So this week, I was having a discussion with my work colleagues, and the topic of instant gratification came up. We were looking at the choices we had made in our profession, and came to some interesting conclusions.
We decided that on the whole, individuals who liked quick wins went into areas such as surgery, obstetrics and gynaecology, trauma and orthopaedics and A&E. Those who didn’t mind long-term strategy planning went into areas like general practice, psychiatry and general medicine.
Obviously this is a HUGH tongue-in-cheek sweeping statement, but I hope you can see my point.
Traditionally, surgery and emergency medicine is satisfying for the quick wins and adrenaline rushes of treating patients. If someone has appendicitis, you take them to theatre. Babies only need 40 weeks and then ideally need to be born. Broken legs need fixing.
Fast turnover, fast paced.
Chronic illnesses however require patience, persistence and sometimes “trial and error” to treat them. Some patients respond to one drug, while others do not. Sometimes negotiation and flexibility is required to improve concordance with a treatment choice. It’s definitely not always a quick fix, but the satisfaction comes in making a difference to someone’s life and family over the long term.
So seeing as I am “The Female Money Doctor”, it obviously got me thinking about money and our habits.
Interestingly, there may be some correlations in my own life – when I worked in a high adrenaline, fast-paced specialty, I spent money just as fast. Now I’m learning to be a GP, I’m much calmer in my spending habits!
I see the “quick wins” in both good and bad money habits – in fact, pretty much every area can be related back to it!
Paying off the smallest debt first as in the snowball method demonstrates “quick win” mentality. Once the small one is done, you can celebrate and pay off the next one and so on.
Quick wins = higher motivation = more likely you’ll pay it all off
Paying off debt is also a long-term wealth-building strategy, especially if you have a lot to pay off. For example, you may have a large student loan, or perhaps you want to pay off your mortgage early. The key to this is patience and persistence, and sometimes you will find it hard to stay motivated for such a long time.
Having an emergency fund is a small savings goal that can save your bum in well, an emergency. A quick win with potentially huge results.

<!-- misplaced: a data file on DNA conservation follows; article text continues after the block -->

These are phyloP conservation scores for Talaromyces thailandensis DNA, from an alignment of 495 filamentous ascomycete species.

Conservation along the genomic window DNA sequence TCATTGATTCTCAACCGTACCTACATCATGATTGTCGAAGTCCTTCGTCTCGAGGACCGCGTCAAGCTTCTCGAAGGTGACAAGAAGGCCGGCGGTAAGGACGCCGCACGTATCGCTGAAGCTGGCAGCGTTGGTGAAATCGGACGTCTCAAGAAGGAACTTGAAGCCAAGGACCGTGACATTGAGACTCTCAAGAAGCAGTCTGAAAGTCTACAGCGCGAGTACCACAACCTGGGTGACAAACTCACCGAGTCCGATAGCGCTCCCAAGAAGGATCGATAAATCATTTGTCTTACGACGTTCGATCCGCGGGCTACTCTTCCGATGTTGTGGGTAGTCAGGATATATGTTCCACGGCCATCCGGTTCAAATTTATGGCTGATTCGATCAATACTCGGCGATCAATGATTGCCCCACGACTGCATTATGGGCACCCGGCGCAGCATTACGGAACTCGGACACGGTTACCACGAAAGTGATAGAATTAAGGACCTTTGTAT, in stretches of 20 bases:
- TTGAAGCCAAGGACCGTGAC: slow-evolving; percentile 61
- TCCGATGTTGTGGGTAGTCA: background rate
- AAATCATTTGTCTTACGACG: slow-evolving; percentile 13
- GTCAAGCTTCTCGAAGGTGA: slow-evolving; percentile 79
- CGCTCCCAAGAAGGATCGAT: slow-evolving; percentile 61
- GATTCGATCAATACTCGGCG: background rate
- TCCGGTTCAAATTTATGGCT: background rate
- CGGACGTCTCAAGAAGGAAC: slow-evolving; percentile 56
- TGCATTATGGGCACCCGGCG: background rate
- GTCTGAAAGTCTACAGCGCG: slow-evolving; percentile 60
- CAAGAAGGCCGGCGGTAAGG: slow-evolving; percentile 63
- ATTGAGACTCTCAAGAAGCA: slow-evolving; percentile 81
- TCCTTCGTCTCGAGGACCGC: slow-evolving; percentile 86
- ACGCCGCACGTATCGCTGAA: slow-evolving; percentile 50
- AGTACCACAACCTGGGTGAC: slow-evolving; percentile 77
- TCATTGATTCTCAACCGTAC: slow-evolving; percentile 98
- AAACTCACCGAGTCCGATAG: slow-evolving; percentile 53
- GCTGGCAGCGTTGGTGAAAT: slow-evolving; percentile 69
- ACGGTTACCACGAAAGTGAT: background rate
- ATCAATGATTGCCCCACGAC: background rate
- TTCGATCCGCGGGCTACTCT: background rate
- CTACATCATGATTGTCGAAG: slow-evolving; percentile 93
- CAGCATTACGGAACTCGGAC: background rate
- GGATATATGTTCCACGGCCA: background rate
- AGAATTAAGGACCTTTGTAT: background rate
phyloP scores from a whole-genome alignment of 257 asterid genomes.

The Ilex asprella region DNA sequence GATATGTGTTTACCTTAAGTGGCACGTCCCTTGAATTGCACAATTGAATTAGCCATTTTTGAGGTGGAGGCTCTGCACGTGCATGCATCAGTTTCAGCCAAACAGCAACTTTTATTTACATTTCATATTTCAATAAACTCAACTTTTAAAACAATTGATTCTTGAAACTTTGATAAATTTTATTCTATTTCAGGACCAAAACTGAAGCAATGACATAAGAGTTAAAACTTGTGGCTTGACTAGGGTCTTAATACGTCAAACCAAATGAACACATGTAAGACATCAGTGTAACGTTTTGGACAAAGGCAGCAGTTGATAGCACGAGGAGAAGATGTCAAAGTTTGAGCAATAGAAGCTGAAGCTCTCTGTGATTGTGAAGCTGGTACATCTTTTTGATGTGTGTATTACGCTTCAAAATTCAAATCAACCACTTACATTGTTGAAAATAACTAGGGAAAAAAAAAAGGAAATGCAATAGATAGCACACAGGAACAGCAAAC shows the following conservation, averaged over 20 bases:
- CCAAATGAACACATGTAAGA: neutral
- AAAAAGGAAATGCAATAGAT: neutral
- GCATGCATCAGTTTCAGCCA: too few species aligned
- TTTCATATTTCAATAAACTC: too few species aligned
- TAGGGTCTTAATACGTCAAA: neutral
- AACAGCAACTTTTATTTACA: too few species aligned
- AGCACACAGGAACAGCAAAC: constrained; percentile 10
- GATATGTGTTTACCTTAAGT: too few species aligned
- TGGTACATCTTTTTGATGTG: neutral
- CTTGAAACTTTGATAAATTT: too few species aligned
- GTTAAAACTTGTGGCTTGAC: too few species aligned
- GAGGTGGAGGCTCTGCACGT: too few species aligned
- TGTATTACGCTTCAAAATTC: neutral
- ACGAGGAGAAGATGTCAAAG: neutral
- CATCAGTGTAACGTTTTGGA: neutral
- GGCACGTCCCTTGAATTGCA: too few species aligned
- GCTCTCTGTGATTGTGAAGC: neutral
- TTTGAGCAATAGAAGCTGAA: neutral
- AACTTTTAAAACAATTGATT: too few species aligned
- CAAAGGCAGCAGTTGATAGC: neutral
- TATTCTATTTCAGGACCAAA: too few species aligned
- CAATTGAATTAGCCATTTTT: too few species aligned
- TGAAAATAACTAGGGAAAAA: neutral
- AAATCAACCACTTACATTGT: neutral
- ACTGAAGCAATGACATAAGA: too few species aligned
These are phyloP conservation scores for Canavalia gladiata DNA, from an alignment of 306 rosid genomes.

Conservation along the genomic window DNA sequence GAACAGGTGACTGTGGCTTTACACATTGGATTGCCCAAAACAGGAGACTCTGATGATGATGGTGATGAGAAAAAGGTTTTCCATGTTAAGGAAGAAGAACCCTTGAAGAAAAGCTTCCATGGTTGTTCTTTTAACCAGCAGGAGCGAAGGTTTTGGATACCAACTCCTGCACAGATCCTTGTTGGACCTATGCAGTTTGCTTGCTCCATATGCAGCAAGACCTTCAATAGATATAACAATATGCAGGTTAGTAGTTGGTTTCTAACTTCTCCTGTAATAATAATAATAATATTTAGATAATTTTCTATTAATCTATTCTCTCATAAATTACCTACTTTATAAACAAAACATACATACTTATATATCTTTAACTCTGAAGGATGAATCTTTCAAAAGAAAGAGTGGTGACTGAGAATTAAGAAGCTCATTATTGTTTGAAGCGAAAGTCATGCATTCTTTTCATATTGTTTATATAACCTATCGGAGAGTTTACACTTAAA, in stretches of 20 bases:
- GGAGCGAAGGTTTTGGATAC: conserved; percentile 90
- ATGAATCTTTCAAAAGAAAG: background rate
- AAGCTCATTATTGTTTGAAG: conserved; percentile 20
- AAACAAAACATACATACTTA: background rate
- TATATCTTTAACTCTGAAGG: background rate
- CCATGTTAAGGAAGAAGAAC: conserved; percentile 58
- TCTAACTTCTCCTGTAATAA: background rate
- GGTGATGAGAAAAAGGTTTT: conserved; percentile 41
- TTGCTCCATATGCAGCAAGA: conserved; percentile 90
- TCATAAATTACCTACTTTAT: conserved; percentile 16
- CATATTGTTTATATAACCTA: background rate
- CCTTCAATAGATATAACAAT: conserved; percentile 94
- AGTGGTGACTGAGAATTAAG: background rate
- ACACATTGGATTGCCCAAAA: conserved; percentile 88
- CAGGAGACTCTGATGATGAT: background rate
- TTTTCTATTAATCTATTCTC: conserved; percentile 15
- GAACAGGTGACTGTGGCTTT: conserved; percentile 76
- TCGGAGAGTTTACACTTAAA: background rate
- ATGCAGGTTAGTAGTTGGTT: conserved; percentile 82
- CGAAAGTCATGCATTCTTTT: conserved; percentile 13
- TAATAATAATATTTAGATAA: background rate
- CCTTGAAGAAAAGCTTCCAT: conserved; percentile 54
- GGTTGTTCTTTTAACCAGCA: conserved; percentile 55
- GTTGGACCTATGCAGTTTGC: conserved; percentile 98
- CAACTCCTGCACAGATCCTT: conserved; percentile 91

A longer term savings goal may be to fund a house deposit. This can take a long time, especially if you have other things to pay for. It’ll be worth it in the end, but time is your best friend in this.
Investing is the ability to make your money grow more than it would if it was sat in the bank. The value of investments can go up as well as down, but the trend is generally upwards over time.
Stock trading is an example of quick win, adrenaline rush mentality (think Wolf of Wallstreet). In this game, stock value changes so frequently, you need to be fast in your decision making to avoid losing money – but can have some pretty decent wins too (providing you know what you’re doing of course). It’s also a potentially fast route to losing money quickly, so definitely not for dabbling in unless you’re prepared for this.
On the “get-rich-slow” side, my favourite way to invest is through index trackers. These are amazing investment funds that allow you to buy a small piece of a lot of businesses all at once. They are low cost and require minimal input other than to learn which ones to pick in the first place and review them every year. Ideally, these need to be held for at least 5 years, but my strategy is to buy and hold unless I have a really good reason to switch out.
I run a course in how to do this if you’re interested because I am that passionate about it and think everyone should be doing it!
Emotional spending and impulse purchasing are “quick losses” that can easily and rapidly tear a hole in your financial goals. The same goes for surgery – one wrong turn and suddenly you’ve torn a hole in something important.
It doesn’t always have to be like this though. Saving up for something you really want can be extremely satisfying. Imagine having the money to buy a car outright, or a mobile phone so you can go sim-only and save yourself loads of money every month. Last year, my holiday to Mexico was paid for IN FULL. I had never done this before, so I was super-chuffed with myself.
Money Is A Long-Term Game
I think the bottom line is, money is a life-long commitment. Just like puppies not being just for Christmas, sorting out your money is not just for times when you “feel broke”, or have it on your January New Year’s resolution list.
When you commit to being better with your money you make a commitment for life.
Now over to you. Where have you been playing for quick-wins? Do you have some success stories? Tell us in the comments!
Until next time,
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